The coffeehouse is expected to open in August, although folks craving a jolt of java (or beer) can stop in on Sat., June 1, when Rise participates in Indie Hop, an annual event that showcases the unique flavors of businesses in The Grove as well as Cherokee Street. When Rise does open, its hours are expected to be 7 a.m. to 4 p.m., Tuesday through Sunday. Mueller noted that she would eventually like to expand her hours of operation into the evening. Rise’s website is currently under construction and is scheduled to launch within the next two weeks. In the meantime, you can follow its progress on Facebook.

Serious for Cereal

Wednesday, May 15th, 2013



As a 19-year-old, I can’t help but admit how sleek I feel to finally be an adult with financial responsibilities and no mom-and-dad rules to follow. (I also still get a kick out of calling adults by their first names!) However, some parts of me really don’t change; I’m not ashamed to confess that my food of choice is still cereal.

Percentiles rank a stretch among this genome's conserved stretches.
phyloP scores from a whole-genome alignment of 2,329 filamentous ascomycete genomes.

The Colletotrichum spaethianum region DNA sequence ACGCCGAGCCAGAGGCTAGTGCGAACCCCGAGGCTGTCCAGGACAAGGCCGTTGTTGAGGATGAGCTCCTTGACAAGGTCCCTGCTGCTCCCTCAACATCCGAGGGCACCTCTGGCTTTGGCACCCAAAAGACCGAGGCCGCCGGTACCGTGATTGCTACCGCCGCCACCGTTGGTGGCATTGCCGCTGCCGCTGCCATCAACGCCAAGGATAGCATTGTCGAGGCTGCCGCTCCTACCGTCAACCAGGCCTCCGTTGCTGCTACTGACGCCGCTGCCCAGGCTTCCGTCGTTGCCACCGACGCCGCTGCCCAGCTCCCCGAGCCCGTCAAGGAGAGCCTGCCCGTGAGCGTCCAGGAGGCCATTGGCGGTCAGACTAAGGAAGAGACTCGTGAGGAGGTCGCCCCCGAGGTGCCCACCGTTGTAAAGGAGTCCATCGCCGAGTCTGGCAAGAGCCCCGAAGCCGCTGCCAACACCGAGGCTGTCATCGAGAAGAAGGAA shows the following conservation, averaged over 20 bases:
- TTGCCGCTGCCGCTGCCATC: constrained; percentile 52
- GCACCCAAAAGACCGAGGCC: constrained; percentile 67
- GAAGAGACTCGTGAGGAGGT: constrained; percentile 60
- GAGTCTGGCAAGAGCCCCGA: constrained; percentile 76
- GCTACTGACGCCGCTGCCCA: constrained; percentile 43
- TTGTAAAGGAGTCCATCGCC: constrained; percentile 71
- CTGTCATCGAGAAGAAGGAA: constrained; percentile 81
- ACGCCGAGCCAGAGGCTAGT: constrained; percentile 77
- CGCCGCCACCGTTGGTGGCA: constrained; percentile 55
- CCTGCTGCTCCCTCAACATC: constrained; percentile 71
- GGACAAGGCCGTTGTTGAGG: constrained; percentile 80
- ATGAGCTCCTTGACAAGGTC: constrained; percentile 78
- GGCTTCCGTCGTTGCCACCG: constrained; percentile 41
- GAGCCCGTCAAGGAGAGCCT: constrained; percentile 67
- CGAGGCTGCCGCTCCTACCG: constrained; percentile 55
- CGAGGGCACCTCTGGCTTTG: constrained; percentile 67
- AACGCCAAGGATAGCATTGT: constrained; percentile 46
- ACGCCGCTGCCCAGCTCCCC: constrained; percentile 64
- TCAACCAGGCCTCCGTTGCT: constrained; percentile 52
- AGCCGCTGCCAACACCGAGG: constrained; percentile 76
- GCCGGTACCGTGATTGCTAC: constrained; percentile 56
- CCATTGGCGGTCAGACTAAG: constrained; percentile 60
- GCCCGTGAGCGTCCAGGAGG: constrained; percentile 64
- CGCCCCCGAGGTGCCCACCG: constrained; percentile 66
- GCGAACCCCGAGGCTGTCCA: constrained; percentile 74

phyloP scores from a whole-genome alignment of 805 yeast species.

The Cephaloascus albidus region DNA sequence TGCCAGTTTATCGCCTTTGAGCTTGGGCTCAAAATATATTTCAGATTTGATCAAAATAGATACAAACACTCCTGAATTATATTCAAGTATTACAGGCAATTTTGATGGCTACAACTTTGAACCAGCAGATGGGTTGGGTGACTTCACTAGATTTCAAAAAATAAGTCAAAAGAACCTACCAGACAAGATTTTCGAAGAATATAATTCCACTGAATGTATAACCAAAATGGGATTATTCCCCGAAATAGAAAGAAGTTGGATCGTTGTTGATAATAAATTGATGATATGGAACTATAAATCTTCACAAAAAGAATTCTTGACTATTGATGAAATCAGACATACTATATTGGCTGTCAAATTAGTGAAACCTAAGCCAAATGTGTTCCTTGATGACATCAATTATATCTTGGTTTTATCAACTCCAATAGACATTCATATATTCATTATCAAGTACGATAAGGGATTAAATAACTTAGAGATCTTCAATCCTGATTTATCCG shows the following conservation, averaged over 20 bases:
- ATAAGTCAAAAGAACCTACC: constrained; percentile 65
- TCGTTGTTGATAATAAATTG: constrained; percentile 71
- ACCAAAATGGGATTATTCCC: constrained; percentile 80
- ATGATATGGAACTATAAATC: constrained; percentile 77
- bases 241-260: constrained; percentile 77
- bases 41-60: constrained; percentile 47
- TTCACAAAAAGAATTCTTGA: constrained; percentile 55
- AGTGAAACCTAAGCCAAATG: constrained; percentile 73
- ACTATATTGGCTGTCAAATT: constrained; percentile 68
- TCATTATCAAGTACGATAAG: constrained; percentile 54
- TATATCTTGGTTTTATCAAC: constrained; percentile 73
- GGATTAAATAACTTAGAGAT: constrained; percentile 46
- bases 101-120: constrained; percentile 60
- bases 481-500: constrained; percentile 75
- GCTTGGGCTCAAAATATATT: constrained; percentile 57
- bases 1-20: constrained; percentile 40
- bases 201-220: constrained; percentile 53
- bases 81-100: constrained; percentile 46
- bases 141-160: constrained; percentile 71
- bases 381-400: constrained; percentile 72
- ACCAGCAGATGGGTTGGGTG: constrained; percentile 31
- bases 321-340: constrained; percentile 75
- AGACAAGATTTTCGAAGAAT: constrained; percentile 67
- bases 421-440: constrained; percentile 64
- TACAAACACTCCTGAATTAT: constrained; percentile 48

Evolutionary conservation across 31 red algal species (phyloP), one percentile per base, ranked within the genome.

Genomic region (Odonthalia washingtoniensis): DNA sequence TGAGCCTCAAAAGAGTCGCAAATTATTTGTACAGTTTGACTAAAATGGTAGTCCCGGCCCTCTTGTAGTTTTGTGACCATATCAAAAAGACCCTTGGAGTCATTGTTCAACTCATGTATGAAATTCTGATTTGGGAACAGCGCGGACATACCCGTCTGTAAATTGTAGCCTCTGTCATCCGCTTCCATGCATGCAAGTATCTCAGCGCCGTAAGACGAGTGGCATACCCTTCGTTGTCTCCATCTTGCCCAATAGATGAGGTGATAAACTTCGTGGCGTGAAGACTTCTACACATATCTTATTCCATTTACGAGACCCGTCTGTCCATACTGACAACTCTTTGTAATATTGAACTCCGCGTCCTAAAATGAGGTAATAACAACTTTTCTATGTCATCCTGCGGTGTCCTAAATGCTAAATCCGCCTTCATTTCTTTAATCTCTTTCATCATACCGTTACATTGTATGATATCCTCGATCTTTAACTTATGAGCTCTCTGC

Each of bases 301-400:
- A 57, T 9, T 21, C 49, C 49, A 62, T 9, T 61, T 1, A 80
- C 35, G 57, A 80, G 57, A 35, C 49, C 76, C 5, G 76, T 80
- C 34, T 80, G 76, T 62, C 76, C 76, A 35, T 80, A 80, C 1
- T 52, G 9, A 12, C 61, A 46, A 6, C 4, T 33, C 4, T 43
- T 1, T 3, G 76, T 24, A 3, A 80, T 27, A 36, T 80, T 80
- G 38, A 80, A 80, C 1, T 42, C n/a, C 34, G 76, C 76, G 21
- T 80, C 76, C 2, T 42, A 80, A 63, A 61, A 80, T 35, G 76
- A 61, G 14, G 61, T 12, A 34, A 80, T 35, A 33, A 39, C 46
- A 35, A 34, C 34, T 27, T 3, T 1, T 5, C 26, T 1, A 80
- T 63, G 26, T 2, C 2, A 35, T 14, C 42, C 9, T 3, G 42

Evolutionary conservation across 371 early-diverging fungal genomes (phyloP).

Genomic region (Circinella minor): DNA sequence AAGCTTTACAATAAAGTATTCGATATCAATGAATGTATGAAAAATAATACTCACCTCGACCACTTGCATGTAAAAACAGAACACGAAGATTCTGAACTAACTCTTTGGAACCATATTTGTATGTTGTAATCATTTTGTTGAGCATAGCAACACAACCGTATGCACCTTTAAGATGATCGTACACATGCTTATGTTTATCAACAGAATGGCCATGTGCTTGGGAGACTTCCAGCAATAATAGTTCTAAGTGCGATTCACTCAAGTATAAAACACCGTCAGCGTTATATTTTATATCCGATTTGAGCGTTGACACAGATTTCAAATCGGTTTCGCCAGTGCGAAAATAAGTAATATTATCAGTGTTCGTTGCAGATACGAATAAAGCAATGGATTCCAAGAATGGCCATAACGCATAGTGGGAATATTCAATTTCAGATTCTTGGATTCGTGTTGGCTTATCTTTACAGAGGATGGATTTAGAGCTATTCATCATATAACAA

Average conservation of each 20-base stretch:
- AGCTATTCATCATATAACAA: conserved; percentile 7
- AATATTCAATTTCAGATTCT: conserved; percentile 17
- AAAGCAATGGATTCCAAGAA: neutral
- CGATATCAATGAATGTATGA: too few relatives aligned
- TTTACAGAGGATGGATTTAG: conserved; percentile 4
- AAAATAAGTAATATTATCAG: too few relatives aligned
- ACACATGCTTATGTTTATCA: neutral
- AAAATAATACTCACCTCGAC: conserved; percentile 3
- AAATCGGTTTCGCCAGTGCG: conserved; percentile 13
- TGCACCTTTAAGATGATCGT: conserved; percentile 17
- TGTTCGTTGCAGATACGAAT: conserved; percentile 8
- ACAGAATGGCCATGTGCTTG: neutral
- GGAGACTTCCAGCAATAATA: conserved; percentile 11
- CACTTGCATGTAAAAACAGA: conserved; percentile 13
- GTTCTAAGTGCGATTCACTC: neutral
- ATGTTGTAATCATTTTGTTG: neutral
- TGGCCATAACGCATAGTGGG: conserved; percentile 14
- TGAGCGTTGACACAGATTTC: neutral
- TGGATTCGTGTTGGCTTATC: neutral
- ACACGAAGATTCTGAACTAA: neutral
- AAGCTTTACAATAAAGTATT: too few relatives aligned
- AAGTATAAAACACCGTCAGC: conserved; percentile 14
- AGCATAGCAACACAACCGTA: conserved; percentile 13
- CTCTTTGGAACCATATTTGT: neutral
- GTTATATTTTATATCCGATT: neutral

As much as I enjoy chomping through bowls of sugary cereal in the privacy of my own home, as of late (in my new adult life), I have found myself wishing there were restaurants that incorporated my favorite crunchy carb.

Enter my Sauce internship.

After doing some research on the celebrity chef, Richard Blais, I stumbled upon what might be the greatest homage to the blessed boxed breakfast. At Blais’ restaurant Flip Burger Boutique, he serves Captain Crunch milkshakes crafted with liquid nitrogen. Captain Crunch and milkshakes? Two foods that I ravenously binge on when I need to raise my serotonin levels – placed in harmony? Perfection.

Unfortunately, this drink can only be found hundreds of miles away in Atlanta. So I set out to find a suitable substitute.